Friday, July 10, 2009

A coincidental singer - Madhushree

A coincidental singer - Madhushree

- Soumita Sengupta & Sonali Joshi

Although Madhushree made her Bollywood debut with a forgettable movie called Moksha, it took her some time to make her mark. She shot to fame with her adorable rendition of 'Kabhi neem neem' (Yuva) for which she won an award as well.

This year, she once again delivered a great song with A R Rahman. 'In lamhon ke daaman mein' is undoubtedly one of the best tracks on the Jodhaa Akbar album. In a tête-à-tête, she tells us how playback singing was a coincidence, what's special about her album Laagi Lagan, and acting in the future.

We heard that Rajesh Roshan got you your first break.
Actually, Javedji (Akhtar) introduced me to Rajeshji. He heard my voice, liked it and told me that he had a song to record which he would ask me to sing if it suited my voice and style. I was very scared when I walked into the studio, but I tried my best and he liked it. It was a good song called ‘Mohabbat zindagi hai’ from Moksha.

Tell us about your background.
I have a musical background. My father is a very good singer and I started learning singing from him. Then I learnt classical singing from Dr Omir Dayal. I never thought I would become a playback signer some day, although I always liked singing filmy songs. My father wanted me to become a classical singer. When I finished my studies, I got an opportunity to work as a singer in South America. So at a young age, I went there. After four years, I moved to Holland. Gradually I decided to take up singing as a career. That brought me to Mumbai, and by god's grace I got a chance to sing as well.

What do you feel about the competition in Bollywood?
I do not feel any competition and consider myself very lucky to have got a chance to sing in this era. If we had Lataji and Ashaji singing in our era, then you could have said that we have competition. Now it has become an open profession as there are so many styles of singing. Earlier there was only one profession of playback singing. Nowadays, a singer who does albums and reality shows also sings in films, which was not the case in olden days. This is a great time for artists to display their talent.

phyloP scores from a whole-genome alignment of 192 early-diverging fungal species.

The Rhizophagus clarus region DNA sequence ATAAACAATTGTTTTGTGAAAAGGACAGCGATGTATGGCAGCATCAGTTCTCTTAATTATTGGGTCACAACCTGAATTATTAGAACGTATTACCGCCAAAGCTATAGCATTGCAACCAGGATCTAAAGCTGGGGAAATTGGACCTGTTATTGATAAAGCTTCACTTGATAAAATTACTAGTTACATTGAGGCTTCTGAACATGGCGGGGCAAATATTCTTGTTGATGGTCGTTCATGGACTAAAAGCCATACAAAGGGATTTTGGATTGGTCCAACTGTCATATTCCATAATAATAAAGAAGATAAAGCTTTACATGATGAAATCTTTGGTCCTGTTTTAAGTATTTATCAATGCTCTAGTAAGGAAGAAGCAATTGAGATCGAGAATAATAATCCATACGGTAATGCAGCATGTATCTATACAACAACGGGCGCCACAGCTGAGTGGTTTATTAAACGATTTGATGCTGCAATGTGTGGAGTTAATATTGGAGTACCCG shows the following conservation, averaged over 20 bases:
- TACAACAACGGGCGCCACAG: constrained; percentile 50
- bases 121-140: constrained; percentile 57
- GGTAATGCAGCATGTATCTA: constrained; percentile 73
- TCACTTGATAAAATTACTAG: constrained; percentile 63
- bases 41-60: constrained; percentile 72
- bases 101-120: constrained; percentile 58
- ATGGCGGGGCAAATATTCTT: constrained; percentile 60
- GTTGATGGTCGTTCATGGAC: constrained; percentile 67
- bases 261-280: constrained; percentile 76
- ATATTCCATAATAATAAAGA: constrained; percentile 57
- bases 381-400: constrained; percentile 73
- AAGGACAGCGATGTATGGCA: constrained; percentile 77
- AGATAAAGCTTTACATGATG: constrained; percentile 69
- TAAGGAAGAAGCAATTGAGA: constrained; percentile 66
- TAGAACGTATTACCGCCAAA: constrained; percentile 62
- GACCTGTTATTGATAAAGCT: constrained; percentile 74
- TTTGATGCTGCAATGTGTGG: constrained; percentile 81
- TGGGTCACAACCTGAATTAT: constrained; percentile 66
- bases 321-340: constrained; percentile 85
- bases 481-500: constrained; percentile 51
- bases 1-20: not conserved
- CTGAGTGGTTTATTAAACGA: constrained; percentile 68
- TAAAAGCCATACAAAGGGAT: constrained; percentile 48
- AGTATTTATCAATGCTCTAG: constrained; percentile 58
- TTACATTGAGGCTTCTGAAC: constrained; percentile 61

Why did you choose playback singing as career?
That was coincidental. A decade ago, I went to Kolkata to record a song. Sanuda (Kumar Sanu) met me then and suggested that I go to Mumbai and try playback singing. Even ten years back ago, the general perception was that if you have become successful in playback singing, then that is it. So I thought why not give it a try? But today I consider myself a singer, without restricting myself as a pop or playback singer.

You won the Sony Stardust Award in 2005 for the Best Female Singing Sensation for ‘Kabhi neem neem’ from Yuva. Tell us about that experience.
Honestly, I was surprised. I never thought that song would be so popular! When the award organisers asked me to come for the ceremony, I was a little scared; but I was jubiliant on receiving the honour.

Your album Laagi Lagan was released recently. What’s unique about it?
This album has a mixture of Indian and Western style, I have used thumri with contemporary music. Normally everyone uses Sufi style but I wanted to experiment with thumri, and I have received a very good response especially from youngsters. I have used old songs like ‘Ka karu sajni’ and others. There are two new compositions by Robby Badal.

Whom do you look up to for inspiration?
I have learnt singing from many people but when I listen to any song and like it, I get inspired. One name is surely of Rafiji.

You are a Bengali but have sung many songs in Tamil. How difficult was it?
It was a coincidence again. I sang ‘Kabhi neem neem’ in Tamil and it was a super hit. I practised a lot. I could not say no because they wanted to record it with the same singer in both languages. I somehow managed and then got many offers from south as well. Now I have taken training in pronunciation so it is not too difficult for me.

Everyone comes to Bollywood with a dream. What was your dream? Have you got any acting offers?
Good question. I have a photogenic face so I have got some offers but I ignored them all. Even Rehmaji has complimented me. But times are changing; my dream was to become a singer, but you never know what the future has in store.

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